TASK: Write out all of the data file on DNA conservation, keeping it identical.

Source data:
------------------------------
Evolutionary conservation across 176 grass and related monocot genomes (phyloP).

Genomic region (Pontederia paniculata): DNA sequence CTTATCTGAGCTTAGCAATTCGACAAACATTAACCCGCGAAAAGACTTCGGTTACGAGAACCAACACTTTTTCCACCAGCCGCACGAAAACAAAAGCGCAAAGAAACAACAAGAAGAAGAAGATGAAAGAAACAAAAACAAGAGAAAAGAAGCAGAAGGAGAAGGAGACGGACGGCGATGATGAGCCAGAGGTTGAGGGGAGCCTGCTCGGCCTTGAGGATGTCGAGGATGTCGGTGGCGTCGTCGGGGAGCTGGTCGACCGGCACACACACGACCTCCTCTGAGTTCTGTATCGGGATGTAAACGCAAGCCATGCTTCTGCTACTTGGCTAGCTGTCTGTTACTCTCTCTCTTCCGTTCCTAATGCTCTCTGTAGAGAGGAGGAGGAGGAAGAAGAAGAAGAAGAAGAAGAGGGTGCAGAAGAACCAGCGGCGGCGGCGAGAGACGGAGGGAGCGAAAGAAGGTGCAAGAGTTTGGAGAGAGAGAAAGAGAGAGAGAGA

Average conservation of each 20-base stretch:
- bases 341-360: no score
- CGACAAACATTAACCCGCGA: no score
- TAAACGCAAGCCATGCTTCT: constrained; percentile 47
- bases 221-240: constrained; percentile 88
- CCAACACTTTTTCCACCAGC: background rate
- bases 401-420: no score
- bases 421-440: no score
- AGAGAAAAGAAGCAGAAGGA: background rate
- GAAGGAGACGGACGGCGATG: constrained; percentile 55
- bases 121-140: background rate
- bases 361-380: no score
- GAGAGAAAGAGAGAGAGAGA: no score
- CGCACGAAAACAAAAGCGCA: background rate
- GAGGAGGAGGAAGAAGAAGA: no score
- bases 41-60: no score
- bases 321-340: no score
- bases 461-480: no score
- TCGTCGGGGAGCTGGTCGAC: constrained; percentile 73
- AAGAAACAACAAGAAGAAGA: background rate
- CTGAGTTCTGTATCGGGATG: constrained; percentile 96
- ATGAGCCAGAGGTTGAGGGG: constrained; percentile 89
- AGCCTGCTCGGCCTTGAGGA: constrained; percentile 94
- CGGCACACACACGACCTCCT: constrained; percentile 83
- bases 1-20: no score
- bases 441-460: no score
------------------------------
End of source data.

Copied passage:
Evolutionary conservation across 176 grass and related monocot genomes (phyloP).

Genomic region (Pontederia paniculata): DNA sequence CTTATCTGAGCTTAGCAATTCGACAAACATTAACCCGCGAAAAGACTTCGGTTACGAGAACCAACACTTTTTCCACCAGCCGCACGAAAACAAAAGCGCAAAGAAACAACAAGAAGAAGAAGATGAAAGAAACAAAAACAAGAGAAAAGAAGCAGAAGGAGAAGGAGACGGACGGCGATGATGAGCCAGAGGTTGAGGGGAGCCTGCTCGGCCTTGAGGATGTCGAGGATGTCGGTGGCGTCGTCGGGGAGCTGGTCGACCGGCACACACACGACCTCCTCTGAGTTCTGTATCGGGATGTAAACGCAAGCCATGCTTCTGCTACTTGGCTAGCTGTCTGTTACTCTCTCTCTTCCGTTCCTAATGCTCTCTGTAGAGAGGAGGAGGAGGAAGAAGAAGAAGAAGAAGAAGAGGGTGCAGAAGAACCAGCGGCGGCGGCGAGAGACGGAGGGAGCGAAAGAAGGTGCAAGAGTTTGGAGAGAGAGAAAGAGAGAGAGAGA

Average conservation of each 20-base stretch:
- bases 341-360: no score
- CGACAAACATTAACCCGCGA: no score
- TAAACGCAAGCCATGCTTCT: constrained; percentile 47
- bases 221-240: constrained; percentile 88
- CCAACACTTTTTCCACCAGC: background rate
- bases 401-420: no score
- bases 421-440: no score
- AGAGAAAAGAAGCAGAAGGA: background rate
- GAAGGAGACGGACGGCGATG: constrained; percentile 55
- bases 121-140: background rate
- bases 361-380: no score
- GAGAGAAAGAGAGAGAGAGA: no score
- CGCACGAAAACAAAAGCGCA: background rate
- GAGGAGGAGGAAGAAGAAGA: no score
- bases 41-60: no score
- bases 321-340: no score
- bases 461-480: no score
- TCGTCGGGGAGCTGGTCGAC: constrained; percentile 73
- AAGAAACAACAAGAAGAAGA: background rate
- CTGAGTTCTGTATCGGGATG: constrained; percentile 96
- ATGAGCCAGAGGTTGAGGGG: constrained; percentile 89
- AGCCTGCTCGGCCTTGAGGA: constrained; percentile 94
- CGGCACACACACGACCTCCT: constrained; percentile 83
- bases 1-20: no score
- bases 441-460: no score